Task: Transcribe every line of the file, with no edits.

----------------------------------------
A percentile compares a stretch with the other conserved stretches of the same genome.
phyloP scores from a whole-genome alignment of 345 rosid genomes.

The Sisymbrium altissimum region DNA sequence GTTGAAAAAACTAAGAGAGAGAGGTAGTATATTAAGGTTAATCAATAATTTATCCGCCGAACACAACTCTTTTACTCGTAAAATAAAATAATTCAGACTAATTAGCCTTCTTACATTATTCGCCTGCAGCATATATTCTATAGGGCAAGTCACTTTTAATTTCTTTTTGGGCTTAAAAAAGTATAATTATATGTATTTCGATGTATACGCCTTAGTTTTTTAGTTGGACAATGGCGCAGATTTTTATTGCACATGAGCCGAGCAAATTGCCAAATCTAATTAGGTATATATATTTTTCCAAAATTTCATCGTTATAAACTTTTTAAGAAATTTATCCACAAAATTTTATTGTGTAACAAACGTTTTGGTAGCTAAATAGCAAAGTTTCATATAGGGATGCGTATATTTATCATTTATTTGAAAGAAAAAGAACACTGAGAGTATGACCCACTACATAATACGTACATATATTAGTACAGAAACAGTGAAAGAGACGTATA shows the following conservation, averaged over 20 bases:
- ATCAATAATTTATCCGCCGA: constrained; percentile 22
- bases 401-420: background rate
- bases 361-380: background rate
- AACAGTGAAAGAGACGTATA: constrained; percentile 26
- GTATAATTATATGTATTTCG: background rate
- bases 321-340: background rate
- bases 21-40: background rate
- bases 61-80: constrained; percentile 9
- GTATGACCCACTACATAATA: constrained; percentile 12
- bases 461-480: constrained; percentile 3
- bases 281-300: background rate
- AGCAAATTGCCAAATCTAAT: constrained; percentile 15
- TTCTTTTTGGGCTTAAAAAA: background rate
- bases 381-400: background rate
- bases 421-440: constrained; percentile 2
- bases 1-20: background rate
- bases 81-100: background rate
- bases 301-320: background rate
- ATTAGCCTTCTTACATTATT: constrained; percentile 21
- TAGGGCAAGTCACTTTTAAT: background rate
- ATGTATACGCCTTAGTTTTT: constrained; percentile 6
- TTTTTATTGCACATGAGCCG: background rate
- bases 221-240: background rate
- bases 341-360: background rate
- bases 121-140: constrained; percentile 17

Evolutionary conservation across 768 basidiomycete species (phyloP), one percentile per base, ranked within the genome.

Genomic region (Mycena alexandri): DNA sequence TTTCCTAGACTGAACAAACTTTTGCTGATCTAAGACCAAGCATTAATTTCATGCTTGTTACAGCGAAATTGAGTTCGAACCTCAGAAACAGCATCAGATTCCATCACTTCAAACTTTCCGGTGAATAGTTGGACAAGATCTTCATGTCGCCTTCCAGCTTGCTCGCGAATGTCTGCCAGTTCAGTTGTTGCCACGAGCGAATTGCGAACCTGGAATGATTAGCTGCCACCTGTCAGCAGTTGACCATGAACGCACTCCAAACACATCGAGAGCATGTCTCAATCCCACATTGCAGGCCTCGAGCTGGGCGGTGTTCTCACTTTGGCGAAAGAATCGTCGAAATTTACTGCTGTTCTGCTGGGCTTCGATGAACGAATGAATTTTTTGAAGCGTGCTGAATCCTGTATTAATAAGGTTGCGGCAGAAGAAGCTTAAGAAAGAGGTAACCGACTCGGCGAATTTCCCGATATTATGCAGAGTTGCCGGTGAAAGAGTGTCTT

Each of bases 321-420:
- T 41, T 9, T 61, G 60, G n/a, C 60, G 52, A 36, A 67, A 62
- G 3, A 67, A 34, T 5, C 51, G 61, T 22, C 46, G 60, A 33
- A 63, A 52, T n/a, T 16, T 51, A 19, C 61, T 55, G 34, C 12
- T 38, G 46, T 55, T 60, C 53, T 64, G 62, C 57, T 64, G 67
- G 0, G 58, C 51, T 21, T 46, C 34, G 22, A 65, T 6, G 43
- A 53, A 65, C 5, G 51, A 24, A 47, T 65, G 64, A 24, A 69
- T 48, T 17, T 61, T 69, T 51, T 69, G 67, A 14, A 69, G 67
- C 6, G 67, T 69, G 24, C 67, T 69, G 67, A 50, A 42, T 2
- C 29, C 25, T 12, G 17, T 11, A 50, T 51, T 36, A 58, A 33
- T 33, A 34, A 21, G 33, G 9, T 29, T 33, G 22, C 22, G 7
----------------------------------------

A percentile compares a stretch with the other conserved stretches of the same genome.
phyloP scores from a whole-genome alignment of 345 rosid genomes.

The Sisymbrium altissimum region DNA sequence GTTGAAAAAACTAAGAGAGAGAGGTAGTATATTAAGGTTAATCAATAATTTATCCGCCGAACACAACTCTTTTACTCGTAAAATAAAATAATTCAGACTAATTAGCCTTCTTACATTATTCGCCTGCAGCATATATTCTATAGGGCAAGTCACTTTTAATTTCTTTTTGGGCTTAAAAAAGTATAATTATATGTATTTCGATGTATACGCCTTAGTTTTTTAGTTGGACAATGGCGCAGATTTTTATTGCACATGAGCCGAGCAAATTGCCAAATCTAATTAGGTATATATATTTTTCCAAAATTTCATCGTTATAAACTTTTTAAGAAATTTATCCACAAAATTTTATTGTGTAACAAACGTTTTGGTAGCTAAATAGCAAAGTTTCATATAGGGATGCGTATATTTATCATTTATTTGAAAGAAAAAGAACACTGAGAGTATGACCCACTACATAATACGTACATATATTAGTACAGAAACAGTGAAAGAGACGTATA shows the following conservation, averaged over 20 bases:
- ATCAATAATTTATCCGCCGA: constrained; percentile 22
- bases 401-420: background rate
- bases 361-380: background rate
- AACAGTGAAAGAGACGTATA: constrained; percentile 26
- GTATAATTATATGTATTTCG: background rate
- bases 321-340: background rate
- bases 21-40: background rate
- bases 61-80: constrained; percentile 9
- GTATGACCCACTACATAATA: constrained; percentile 12
- bases 461-480: constrained; percentile 3
- bases 281-300: background rate
- AGCAAATTGCCAAATCTAAT: constrained; percentile 15
- TTCTTTTTGGGCTTAAAAAA: background rate
- bases 381-400: background rate
- bases 421-440: constrained; percentile 2
- bases 1-20: background rate
- bases 81-100: background rate
- bases 301-320: background rate
- ATTAGCCTTCTTACATTATT: constrained; percentile 21
- TAGGGCAAGTCACTTTTAAT: background rate
- ATGTATACGCCTTAGTTTTT: constrained; percentile 6
- TTTTTATTGCACATGAGCCG: background rate
- bases 221-240: background rate
- bases 341-360: background rate
- bases 121-140: constrained; percentile 17

Evolutionary conservation across 768 basidiomycete species (phyloP), one percentile per base, ranked within the genome.

Genomic region (Mycena alexandri): DNA sequence TTTCCTAGACTGAACAAACTTTTGCTGATCTAAGACCAAGCATTAATTTCATGCTTGTTACAGCGAAATTGAGTTCGAACCTCAGAAACAGCATCAGATTCCATCACTTCAAACTTTCCGGTGAATAGTTGGACAAGATCTTCATGTCGCCTTCCAGCTTGCTCGCGAATGTCTGCCAGTTCAGTTGTTGCCACGAGCGAATTGCGAACCTGGAATGATTAGCTGCCACCTGTCAGCAGTTGACCATGAACGCACTCCAAACACATCGAGAGCATGTCTCAATCCCACATTGCAGGCCTCGAGCTGGGCGGTGTTCTCACTTTGGCGAAAGAATCGTCGAAATTTACTGCTGTTCTGCTGGGCTTCGATGAACGAATGAATTTTTTGAAGCGTGCTGAATCCTGTATTAATAAGGTTGCGGCAGAAGAAGCTTAAGAAAGAGGTAACCGACTCGGCGAATTTCCCGATATTATGCAGAGTTGCCGGTGAAAGAGTGTCTT

Each of bases 321-420:
- T 41, T 9, T 61, G 60, G n/a, C 60, G 52, A 36, A 67, A 62
- G 3, A 67, A 34, T 5, C 51, G 61, T 22, C 46, G 60, A 33
- A 63, A 52, T n/a, T 16, T 51, A 19, C 61, T 55, G 34, C 12
- T 38, G 46, T 55, T 60, C 53, T 64, G 62, C 57, T 64, G 67
- G 0, G 58, C 51, T 21, T 46, C 34, G 22, A 65, T 6, G 43
- A 53, A 65, C 5, G 51, A 24, A 47, T 65, G 64, A 24, A 69
- T 48, T 17, T 61, T 69, T 51, T 69, G 67, A 14, A 69, G 67
- C 6, G 67, T 69, G 24, C 67, T 69, G 67, A 50, A 42, T 2
- C 29, C 25, T 12, G 17, T 11, A 50, T 51, T 36, A 58, A 33
- T 33, A 34, A 21, G 33, G 9, T 29, T 33, G 22, C 22, G 7